Thursday, 27 June 2013

Orkney, June 2013, Part 5

I mentioned in Part 2 that I would return to the subject of the cliffs on the north and west coast of the Aikerness peninsula, so I had better be true to my word and make good my promise.

Whilst I know little about the geology of Orkney and understand even less, the Westray Heritage Trust came to my rescue with their excellent publication 'Westray Flagstone, Guide to the Geology of an Island' by David Leather. This was published in 2006, but I don't think the intervening 7 years are going to make my comments too inaccurate, as the bedrock is actually 380 million years old! The facts in the following account rely heavily upon this solid tome.

The Orkney Flagstone Group of rocks has a total thickness of 750m. Towards the top of this, the Westray rocks are from the Middle Devonian period and are around 190m thick. Within this formation are 18 cycles of deposition made up from consecutive layers that were laid down in flood plains, salt flats, shallow lake shores and a deep lake. Within the individual layers can be seen many fossilised features, including wave ripple marks, river ripple marks, mud cracks, stromatolites and rain drops, as well as actual fossil remains of fish and plants.

Westerly gales blowing in from the Atlantic bring violent storms that have formed a boulder beach on the cliff tops of the Aikerness peninsula. Here, 14m above sea level, the storm beach is up to 30m back from the cliff edge and stretches for 400m in length. At its highest, the boulder pile is 4m high, with some individual blocks measuring 3m long and 30cm thick. This isn't a place where you would want to be during a storm!

Fortunately, on the day that we walked along the west coast, the weather was relatively benign.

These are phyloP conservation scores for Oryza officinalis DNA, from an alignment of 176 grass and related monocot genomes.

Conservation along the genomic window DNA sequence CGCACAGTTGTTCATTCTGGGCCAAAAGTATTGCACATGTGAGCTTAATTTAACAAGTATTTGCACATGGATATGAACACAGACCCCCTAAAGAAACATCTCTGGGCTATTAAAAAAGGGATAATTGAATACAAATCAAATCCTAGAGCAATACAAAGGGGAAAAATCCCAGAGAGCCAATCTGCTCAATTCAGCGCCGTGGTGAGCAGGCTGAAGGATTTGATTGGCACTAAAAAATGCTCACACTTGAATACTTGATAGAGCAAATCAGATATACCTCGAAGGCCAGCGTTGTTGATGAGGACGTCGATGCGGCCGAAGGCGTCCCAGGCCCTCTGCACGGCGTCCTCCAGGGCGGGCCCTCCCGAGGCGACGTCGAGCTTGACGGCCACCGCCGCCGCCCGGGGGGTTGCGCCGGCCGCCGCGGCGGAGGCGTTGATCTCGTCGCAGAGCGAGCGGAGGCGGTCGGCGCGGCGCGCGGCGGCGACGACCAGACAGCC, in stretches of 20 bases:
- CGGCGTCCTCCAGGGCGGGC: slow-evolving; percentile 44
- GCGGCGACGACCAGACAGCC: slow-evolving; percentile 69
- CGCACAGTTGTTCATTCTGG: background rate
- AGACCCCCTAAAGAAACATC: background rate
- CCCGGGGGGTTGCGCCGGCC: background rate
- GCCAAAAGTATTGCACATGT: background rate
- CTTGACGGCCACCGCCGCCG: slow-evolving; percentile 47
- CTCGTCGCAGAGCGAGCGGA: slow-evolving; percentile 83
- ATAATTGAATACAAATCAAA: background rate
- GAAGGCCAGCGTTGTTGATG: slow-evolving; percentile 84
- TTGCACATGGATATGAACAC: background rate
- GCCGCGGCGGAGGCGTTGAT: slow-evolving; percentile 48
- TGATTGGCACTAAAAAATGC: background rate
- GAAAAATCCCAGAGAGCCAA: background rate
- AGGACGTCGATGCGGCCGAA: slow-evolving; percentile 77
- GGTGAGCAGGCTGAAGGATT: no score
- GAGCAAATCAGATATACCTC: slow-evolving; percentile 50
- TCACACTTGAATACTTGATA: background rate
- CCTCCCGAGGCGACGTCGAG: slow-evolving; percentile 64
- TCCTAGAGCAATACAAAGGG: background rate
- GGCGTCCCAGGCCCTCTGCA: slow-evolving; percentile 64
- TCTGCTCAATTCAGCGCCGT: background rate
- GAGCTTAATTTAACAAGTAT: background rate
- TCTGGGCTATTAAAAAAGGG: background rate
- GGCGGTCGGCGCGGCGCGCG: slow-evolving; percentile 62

Standing on the storm surge beach, looking towards the cliff edge. For scale, Our Lass is left of centre.
Standing on the cliff top (14m above the sea, remember) looking at the boulder pile at the back of the beach. The power of the waves has left the clifftop completely clean of debris.
Some ominous holes in the otherwise smooth surface hint at the destructive forces at work here.
We reasoned that these were probably impact craters from huge blocks of stone hurled from the cliff face.
You could wear a hard hat in this natural quarry, but I don't think it would help!
Our Lass standing on the edge of a rocky outcrop, The Nev.
Sea cave
Coastal scenery looking north from Vaval's Geo
The Three-cornered Kirn, a blowhole in the cliff, with the churning sea below.
During the walk, we rested in a small depression a little way back from the cliff edge. It was sufficiently far from the effects of the sea to be grass-lined, but with a small pile of stones at the bottom. It is only this evening, whilst researching this blogpost, that I've realised that this was another blowhole. Apparently, at high tide, it roars like a dragon and sends plumes of vapour from its nostrils. Y'know, a Winter visit does sound rather tempting!


Martin said...

The only downside with a winter visit I can see, is timing your arrival and departure from the island, you might miss the storm stuck in Kirkwall waiting for the first ferry in 3 weeks, or be marooned... I recommend taking plenty of beer to tide you over :)

Imperfect and Tense said...

Try as I might, I cannot find the flaw in your plan. It is a good plan. And will require much preparation and practice?